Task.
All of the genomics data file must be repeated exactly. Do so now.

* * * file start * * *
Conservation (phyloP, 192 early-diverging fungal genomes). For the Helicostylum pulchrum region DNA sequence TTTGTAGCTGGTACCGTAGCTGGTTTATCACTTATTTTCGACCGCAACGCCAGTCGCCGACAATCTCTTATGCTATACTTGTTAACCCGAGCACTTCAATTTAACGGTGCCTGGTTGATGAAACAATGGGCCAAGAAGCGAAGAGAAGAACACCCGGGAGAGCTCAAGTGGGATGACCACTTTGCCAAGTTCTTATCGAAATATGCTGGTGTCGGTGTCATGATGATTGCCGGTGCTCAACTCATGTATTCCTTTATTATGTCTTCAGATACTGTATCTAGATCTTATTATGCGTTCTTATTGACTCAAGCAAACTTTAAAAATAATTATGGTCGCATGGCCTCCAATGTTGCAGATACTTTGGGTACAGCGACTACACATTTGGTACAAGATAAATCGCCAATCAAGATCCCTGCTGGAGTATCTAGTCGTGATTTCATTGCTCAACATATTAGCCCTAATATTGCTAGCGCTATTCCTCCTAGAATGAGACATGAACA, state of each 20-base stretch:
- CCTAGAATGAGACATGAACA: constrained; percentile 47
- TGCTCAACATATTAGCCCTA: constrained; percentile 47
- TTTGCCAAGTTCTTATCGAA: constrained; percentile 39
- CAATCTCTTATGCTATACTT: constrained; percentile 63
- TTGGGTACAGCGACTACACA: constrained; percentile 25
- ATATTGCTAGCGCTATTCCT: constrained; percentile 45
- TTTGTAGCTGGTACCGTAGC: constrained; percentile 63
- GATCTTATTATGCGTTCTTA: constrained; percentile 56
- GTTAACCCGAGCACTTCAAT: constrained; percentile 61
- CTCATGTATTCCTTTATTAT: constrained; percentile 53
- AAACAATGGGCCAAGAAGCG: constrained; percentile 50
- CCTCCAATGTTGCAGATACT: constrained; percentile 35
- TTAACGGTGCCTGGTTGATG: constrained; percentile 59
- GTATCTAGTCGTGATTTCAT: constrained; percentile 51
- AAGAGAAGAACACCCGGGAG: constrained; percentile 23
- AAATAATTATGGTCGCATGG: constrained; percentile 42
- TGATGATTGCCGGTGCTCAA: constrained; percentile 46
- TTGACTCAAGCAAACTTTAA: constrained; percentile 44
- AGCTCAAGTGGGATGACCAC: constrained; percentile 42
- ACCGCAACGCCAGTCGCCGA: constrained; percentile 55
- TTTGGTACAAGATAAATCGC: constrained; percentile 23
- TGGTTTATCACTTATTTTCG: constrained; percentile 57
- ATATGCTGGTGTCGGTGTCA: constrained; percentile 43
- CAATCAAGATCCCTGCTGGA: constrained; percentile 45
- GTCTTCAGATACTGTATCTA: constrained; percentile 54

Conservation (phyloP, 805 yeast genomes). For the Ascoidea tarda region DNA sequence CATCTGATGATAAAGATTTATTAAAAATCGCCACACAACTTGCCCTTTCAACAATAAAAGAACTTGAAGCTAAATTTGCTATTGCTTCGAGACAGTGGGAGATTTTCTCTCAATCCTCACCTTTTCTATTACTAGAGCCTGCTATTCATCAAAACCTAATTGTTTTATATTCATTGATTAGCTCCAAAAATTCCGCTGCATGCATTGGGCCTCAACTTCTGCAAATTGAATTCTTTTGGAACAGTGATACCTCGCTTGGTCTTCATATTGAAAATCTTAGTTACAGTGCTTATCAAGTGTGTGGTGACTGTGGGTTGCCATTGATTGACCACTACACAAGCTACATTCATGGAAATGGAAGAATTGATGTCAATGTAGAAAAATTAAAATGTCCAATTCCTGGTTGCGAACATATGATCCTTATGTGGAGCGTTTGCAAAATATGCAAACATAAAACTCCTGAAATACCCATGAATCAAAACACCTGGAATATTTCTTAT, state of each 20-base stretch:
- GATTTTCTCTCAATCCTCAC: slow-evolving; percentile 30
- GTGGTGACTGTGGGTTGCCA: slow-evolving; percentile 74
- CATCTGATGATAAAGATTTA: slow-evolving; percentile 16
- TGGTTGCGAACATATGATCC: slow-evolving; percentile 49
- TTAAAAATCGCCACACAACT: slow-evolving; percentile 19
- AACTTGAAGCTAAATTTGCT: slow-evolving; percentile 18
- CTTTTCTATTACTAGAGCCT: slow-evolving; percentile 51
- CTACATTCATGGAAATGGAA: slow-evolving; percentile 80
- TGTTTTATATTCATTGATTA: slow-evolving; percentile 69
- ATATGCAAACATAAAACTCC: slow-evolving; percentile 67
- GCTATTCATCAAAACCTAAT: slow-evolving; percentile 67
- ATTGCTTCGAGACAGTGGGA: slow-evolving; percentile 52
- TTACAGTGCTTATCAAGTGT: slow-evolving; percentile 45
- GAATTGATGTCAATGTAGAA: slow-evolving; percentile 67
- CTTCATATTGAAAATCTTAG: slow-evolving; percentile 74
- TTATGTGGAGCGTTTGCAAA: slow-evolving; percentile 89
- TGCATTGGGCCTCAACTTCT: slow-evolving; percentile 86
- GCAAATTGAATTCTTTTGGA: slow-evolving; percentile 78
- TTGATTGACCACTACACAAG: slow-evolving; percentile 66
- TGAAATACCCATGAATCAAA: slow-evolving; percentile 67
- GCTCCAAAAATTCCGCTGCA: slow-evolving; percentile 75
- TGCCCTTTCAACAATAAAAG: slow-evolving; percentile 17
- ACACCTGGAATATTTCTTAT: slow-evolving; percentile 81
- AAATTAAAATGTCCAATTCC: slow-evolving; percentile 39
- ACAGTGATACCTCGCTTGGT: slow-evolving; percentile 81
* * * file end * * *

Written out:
Conservation (phyloP, 192 early-diverging fungal genomes). For the Helicostylum pulchrum region DNA sequence TTTGTAGCTGGTACCGTAGCTGGTTTATCACTTATTTTCGACCGCAACGCCAGTCGCCGACAATCTCTTATGCTATACTTGTTAACCCGAGCACTTCAATTTAACGGTGCCTGGTTGATGAAACAATGGGCCAAGAAGCGAAGAGAAGAACACCCGGGAGAGCTCAAGTGGGATGACCACTTTGCCAAGTTCTTATCGAAATATGCTGGTGTCGGTGTCATGATGATTGCCGGTGCTCAACTCATGTATTCCTTTATTATGTCTTCAGATACTGTATCTAGATCTTATTATGCGTTCTTATTGACTCAAGCAAACTTTAAAAATAATTATGGTCGCATGGCCTCCAATGTTGCAGATACTTTGGGTACAGCGACTACACATTTGGTACAAGATAAATCGCCAATCAAGATCCCTGCTGGAGTATCTAGTCGTGATTTCATTGCTCAACATATTAGCCCTAATATTGCTAGCGCTATTCCTCCTAGAATGAGACATGAACA, state of each 20-base stretch:
- CCTAGAATGAGACATGAACA: constrained; percentile 47
- TGCTCAACATATTAGCCCTA: constrained; percentile 47
- TTTGCCAAGTTCTTATCGAA: constrained; percentile 39
- CAATCTCTTATGCTATACTT: constrained; percentile 63
- TTGGGTACAGCGACTACACA: constrained; percentile 25
- ATATTGCTAGCGCTATTCCT: constrained; percentile 45
- TTTGTAGCTGGTACCGTAGC: constrained; percentile 63
- GATCTTATTATGCGTTCTTA: constrained; percentile 56
- GTTAACCCGAGCACTTCAAT: constrained; percentile 61
- CTCATGTATTCCTTTATTAT: constrained; percentile 53
- AAACAATGGGCCAAGAAGCG: constrained; percentile 50
- CCTCCAATGTTGCAGATACT: constrained; percentile 35
- TTAACGGTGCCTGGTTGATG: constrained; percentile 59
- GTATCTAGTCGTGATTTCAT: constrained; percentile 51
- AAGAGAAGAACACCCGGGAG: constrained; percentile 23
- AAATAATTATGGTCGCATGG: constrained; percentile 42
- TGATGATTGCCGGTGCTCAA: constrained; percentile 46
- TTGACTCAAGCAAACTTTAA: constrained; percentile 44
- AGCTCAAGTGGGATGACCAC: constrained; percentile 42
- ACCGCAACGCCAGTCGCCGA: constrained; percentile 55
- TTTGGTACAAGATAAATCGC: constrained; percentile 23
- TGGTTTATCACTTATTTTCG: constrained; percentile 57
- ATATGCTGGTGTCGGTGTCA: constrained; percentile 43
- CAATCAAGATCCCTGCTGGA: constrained; percentile 45
- GTCTTCAGATACTGTATCTA: constrained; percentile 54

Conservation (phyloP, 805 yeast genomes). For the Ascoidea tarda region DNA sequence CATCTGATGATAAAGATTTATTAAAAATCGCCACACAACTTGCCCTTTCAACAATAAAAGAACTTGAAGCTAAATTTGCTATTGCTTCGAGACAGTGGGAGATTTTCTCTCAATCCTCACCTTTTCTATTACTAGAGCCTGCTATTCATCAAAACCTAATTGTTTTATATTCATTGATTAGCTCCAAAAATTCCGCTGCATGCATTGGGCCTCAACTTCTGCAAATTGAATTCTTTTGGAACAGTGATACCTCGCTTGGTCTTCATATTGAAAATCTTAGTTACAGTGCTTATCAAGTGTGTGGTGACTGTGGGTTGCCATTGATTGACCACTACACAAGCTACATTCATGGAAATGGAAGAATTGATGTCAATGTAGAAAAATTAAAATGTCCAATTCCTGGTTGCGAACATATGATCCTTATGTGGAGCGTTTGCAAAATATGCAAACATAAAACTCCTGAAATACCCATGAATCAAAACACCTGGAATATTTCTTAT, state of each 20-base stretch:
- GATTTTCTCTCAATCCTCAC: slow-evolving; percentile 30
- GTGGTGACTGTGGGTTGCCA: slow-evolving; percentile 74
- CATCTGATGATAAAGATTTA: slow-evolving; percentile 16
- TGGTTGCGAACATATGATCC: slow-evolving; percentile 49
- TTAAAAATCGCCACACAACT: slow-evolving; percentile 19
- AACTTGAAGCTAAATTTGCT: slow-evolving; percentile 18
- CTTTTCTATTACTAGAGCCT: slow-evolving; percentile 51
- CTACATTCATGGAAATGGAA: slow-evolving; percentile 80
- TGTTTTATATTCATTGATTA: slow-evolving; percentile 69
- ATATGCAAACATAAAACTCC: slow-evolving; percentile 67
- GCTATTCATCAAAACCTAAT: slow-evolving; percentile 67
- ATTGCTTCGAGACAGTGGGA: slow-evolving; percentile 52
- TTACAGTGCTTATCAAGTGT: slow-evolving; percentile 45
- GAATTGATGTCAATGTAGAA: slow-evolving; percentile 67
- CTTCATATTGAAAATCTTAG: slow-evolving; percentile 74
- TTATGTGGAGCGTTTGCAAA: slow-evolving; percentile 89
- TGCATTGGGCCTCAACTTCT: slow-evolving; percentile 86
- GCAAATTGAATTCTTTTGGA: slow-evolving; percentile 78
- TTGATTGACCACTACACAAG: slow-evolving; percentile 66
- TGAAATACCCATGAATCAAA: slow-evolving; percentile 67
- GCTCCAAAAATTCCGCTGCA: slow-evolving; percentile 75
- TGCCCTTTCAACAATAAAAG: slow-evolving; percentile 17
- ACACCTGGAATATTTCTTAT: slow-evolving; percentile 81
- AAATTAAAATGTCCAATTCC: slow-evolving; percentile 39
- ACAGTGATACCTCGCTTGGT: slow-evolving; percentile 81